The 22 Immutable Laws of Marketing : Exposed and Explained by the World's Two
||List Price: $15.95
Amazon.com Price: $11.17
- Media: Paperback
Publisher: HarperBusiness (May, 1994)
- Average Customer Review:
Based on 69 reviews.
Amazon.com Sales Rank: 1,695
Read it or Perish! Easy reading and very insightful
I recently read this book and I found it straightforward and insightful. I have a B.S. in Acct. and an MBA in finance. I have taken graduate level marketing courses and I have worked in evaluating corporate strategies. This book is a must read for those that own their own business or are interested in advertising/marketing. I believe many executives that want to move their business career forward should read the book as business processes are tied together intricately. If you want to be CEO you better learn this stuff or perish!
Some of the examples/predictions are definitely dated (early 90's / late 80's) and turn out to be wrong but the branding ideas stay true due to values and beliefs. Like others I found the most interesting law to be of brand extension as I hadn't been exposed to such a thought process before (I am not in marketing) but there is a lot of merit to the thought.
I love it how the authors continually pound away that marketing and advertising are more of perception in the mind than actual real world truths. The examples provided in each chapter really help the reader get the key points.
To get more of this book, you should their earlier works...
Trout and Ries are two of the most far-thinking individuals extant in the world of marketing. However, to get the most out of their later works (and, as well as this book, I highly recommend "The 22 Immutable Laws of BRANDING" by Ries and his wife), it is best to read them in the sequence in which they were written. If you don't understand "positioning" you may very well not follow the analytical process which continues with these "sequels", as evidenced by some of the negative comments from readers. First, one has to differentiate the process of "marketing" by which is meant the bringing to market, or distribution, of a product or service, and "marketing" by which is meant promotion and advertising. Microsoft and USA Today are not successful because of their advertising or promotions, but because of the manner in which their products are distributed. What these books deal with is how companies promote themselves, not distribution channels which which create an advantage in a given industry. The books deal with the establishment of an identity, a position, which will be good for years to come, not with campaigns which may increase sales in a given quarter. Why these books are so important is because, if one doesn't understand the basic concept of positioning, and the rules which logically follow it, one could easily create campaigns (or develop products to be promoted under a brand name)which actually harm or destroy the company's position in the mind of the consumer. Books by Trout and Ries should not only be required reading for those in promotion/advertising, but for all executives.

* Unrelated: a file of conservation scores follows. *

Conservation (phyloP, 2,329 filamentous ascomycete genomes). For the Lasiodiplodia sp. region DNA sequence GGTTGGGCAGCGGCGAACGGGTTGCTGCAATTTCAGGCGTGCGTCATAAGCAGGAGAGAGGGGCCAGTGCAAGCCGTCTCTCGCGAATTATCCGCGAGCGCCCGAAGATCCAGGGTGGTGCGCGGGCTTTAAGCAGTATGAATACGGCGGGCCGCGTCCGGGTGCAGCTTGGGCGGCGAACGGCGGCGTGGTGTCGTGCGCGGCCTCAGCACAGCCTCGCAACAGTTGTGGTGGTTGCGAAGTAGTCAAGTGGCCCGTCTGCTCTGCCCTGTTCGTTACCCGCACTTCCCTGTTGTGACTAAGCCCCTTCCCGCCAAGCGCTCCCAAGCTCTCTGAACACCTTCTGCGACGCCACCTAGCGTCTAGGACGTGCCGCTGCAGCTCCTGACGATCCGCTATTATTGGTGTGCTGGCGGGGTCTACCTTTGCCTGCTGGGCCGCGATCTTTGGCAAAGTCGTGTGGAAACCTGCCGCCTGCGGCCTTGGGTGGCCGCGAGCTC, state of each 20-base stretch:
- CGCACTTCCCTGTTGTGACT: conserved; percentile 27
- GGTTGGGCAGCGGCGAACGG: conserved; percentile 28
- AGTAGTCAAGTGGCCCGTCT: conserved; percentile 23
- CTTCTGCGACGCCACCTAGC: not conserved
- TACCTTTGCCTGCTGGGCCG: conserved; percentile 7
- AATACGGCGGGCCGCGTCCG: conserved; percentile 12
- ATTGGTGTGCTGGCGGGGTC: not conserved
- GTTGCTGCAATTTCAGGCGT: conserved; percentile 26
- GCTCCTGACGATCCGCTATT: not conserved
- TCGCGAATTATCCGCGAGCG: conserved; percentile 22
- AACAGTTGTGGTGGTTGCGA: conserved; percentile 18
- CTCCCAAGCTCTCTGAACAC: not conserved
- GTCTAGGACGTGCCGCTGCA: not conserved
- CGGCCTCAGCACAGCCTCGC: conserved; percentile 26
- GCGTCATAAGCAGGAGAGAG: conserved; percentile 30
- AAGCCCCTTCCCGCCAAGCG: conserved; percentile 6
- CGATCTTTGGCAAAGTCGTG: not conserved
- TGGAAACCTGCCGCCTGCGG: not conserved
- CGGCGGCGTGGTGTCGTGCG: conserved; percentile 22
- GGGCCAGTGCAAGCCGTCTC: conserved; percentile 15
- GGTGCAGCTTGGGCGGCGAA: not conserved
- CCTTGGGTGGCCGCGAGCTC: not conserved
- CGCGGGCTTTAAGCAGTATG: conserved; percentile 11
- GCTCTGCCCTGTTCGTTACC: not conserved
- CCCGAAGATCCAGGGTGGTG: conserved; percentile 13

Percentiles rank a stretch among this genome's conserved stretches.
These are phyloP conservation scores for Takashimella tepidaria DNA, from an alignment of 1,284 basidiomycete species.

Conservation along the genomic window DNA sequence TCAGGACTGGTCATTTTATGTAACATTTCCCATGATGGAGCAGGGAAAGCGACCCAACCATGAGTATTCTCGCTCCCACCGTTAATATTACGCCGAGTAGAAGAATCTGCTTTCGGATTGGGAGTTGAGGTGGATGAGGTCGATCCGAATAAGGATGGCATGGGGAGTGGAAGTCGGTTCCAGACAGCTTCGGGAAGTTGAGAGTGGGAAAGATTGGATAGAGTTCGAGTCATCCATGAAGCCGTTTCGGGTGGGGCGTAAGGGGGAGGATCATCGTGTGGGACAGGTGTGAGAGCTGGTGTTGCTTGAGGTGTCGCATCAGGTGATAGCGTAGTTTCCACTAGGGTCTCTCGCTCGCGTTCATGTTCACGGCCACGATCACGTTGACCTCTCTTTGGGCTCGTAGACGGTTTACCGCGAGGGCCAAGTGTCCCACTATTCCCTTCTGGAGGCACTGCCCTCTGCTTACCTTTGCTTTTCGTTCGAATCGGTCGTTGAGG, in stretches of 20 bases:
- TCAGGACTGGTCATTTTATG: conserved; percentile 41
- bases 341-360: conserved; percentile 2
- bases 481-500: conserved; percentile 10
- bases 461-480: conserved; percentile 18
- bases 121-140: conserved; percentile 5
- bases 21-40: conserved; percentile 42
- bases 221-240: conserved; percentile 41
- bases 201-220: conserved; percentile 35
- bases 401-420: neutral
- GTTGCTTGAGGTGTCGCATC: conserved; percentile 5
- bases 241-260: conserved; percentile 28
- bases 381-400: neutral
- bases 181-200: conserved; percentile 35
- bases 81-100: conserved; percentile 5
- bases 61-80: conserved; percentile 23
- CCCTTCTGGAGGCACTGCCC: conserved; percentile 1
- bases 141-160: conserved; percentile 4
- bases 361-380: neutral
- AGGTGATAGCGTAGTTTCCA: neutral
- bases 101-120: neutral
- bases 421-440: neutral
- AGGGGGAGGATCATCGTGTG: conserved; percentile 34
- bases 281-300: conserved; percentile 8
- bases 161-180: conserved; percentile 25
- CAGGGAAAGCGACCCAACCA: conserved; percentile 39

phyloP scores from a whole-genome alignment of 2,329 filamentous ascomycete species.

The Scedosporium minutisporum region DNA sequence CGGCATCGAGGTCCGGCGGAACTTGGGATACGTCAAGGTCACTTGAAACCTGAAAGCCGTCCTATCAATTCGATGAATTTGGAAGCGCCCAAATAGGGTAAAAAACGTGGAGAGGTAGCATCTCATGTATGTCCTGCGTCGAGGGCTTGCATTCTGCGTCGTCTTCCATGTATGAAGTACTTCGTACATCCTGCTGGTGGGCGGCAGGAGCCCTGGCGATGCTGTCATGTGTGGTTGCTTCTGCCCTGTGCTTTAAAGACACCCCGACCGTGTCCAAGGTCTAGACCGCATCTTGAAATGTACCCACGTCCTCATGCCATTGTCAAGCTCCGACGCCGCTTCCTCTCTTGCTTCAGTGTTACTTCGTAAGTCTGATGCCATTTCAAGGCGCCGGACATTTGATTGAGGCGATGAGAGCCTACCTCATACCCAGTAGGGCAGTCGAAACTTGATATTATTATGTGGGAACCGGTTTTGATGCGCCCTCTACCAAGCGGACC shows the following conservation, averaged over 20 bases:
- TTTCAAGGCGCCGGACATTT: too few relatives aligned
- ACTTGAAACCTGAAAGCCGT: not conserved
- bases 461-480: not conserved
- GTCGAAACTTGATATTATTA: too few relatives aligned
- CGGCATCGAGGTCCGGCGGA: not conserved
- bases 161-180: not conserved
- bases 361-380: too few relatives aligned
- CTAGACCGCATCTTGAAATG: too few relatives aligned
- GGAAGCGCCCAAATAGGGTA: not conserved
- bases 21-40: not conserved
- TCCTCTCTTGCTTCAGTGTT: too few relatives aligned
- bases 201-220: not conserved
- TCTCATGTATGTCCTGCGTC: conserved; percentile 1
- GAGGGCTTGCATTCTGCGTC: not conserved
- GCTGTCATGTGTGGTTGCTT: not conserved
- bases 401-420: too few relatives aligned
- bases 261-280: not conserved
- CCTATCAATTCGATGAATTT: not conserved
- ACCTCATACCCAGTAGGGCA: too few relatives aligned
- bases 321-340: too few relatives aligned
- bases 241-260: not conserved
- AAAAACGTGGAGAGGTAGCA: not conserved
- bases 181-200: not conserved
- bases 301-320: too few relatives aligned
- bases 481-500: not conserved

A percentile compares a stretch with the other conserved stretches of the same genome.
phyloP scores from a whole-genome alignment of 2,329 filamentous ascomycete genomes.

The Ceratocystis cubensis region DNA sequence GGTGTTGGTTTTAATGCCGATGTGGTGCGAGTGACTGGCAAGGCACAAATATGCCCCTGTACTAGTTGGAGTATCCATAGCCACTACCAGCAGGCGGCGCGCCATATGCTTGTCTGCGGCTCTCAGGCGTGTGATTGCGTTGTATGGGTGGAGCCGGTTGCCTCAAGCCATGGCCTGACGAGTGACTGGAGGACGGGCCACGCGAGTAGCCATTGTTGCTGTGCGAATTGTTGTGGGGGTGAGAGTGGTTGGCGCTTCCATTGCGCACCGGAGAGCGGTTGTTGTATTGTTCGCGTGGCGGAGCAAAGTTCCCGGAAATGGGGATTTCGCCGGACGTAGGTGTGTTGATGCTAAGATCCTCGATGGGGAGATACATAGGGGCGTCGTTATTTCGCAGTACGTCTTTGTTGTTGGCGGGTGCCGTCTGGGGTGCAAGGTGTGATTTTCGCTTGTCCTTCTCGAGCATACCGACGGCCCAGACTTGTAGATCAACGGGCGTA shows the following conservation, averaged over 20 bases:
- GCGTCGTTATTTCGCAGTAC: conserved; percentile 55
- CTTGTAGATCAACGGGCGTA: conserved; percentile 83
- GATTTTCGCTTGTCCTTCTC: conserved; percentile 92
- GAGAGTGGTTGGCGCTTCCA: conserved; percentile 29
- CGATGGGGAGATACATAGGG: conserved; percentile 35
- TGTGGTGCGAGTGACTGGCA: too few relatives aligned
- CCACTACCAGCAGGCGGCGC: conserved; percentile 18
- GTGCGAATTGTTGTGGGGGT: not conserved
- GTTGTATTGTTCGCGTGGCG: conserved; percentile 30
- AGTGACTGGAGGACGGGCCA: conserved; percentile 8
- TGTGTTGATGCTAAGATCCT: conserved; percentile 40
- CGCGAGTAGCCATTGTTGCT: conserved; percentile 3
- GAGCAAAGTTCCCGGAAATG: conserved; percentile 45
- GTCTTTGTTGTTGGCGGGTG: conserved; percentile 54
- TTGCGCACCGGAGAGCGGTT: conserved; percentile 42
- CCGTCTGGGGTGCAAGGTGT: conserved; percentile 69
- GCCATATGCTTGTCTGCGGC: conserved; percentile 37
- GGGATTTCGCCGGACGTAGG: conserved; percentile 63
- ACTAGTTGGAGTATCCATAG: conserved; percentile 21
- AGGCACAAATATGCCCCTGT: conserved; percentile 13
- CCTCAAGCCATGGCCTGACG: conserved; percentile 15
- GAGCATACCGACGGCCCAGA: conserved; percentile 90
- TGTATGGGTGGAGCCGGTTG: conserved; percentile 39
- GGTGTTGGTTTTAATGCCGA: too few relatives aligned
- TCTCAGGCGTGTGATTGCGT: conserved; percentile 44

Very interesting book
I have had the 22 Immutable Laws of Marketing for over a year now, and I am always refering to it.
For thoes who are interested in advertising or are already in the business should really read this book. It is practical advice from experts in the field. I have read other books by both authors and have found very vaulable information in all of them.
I disagree with the negetive previous review. Of course times change and so do values, beliefs, and situations, but the basic advertising, branding ideas stay true. Chrysler would have probably failed if they had not developed brands that created a unique perception in the mind of the consumer. The PT Cruiser, 300M and so on... before all of their cars looked the same...like Chryslers. boring, replications, year after year. That type of line extension would burn a brand out faster than it got started.
The one law which I found most interesting is line extension. I would have given this a 5 star review, however I feel that some brands can line extend without damage to the core brand. However this is very limited and must be delt with caution.
However, you can see the effect of correct line extention today. In the car market Toyota, Nissan, and Honda all wanted to compete in the high priced car market. They would never get in the mind of the consumer with a $40,000 honda. But they would with a new name, new brand image and new advertising strategy....hence, Acura.
Advertising is 90% perception of a brand. Consumers feel what they want to feel, believe what they want to believe, and buy what they think is the better brand. The job of advertising is to change thoes perceptions in the mind of the consumer.
I can go on and on, but it's better if you get the book and read it for yourself. As you can probably tell, I really enjoyed this book.
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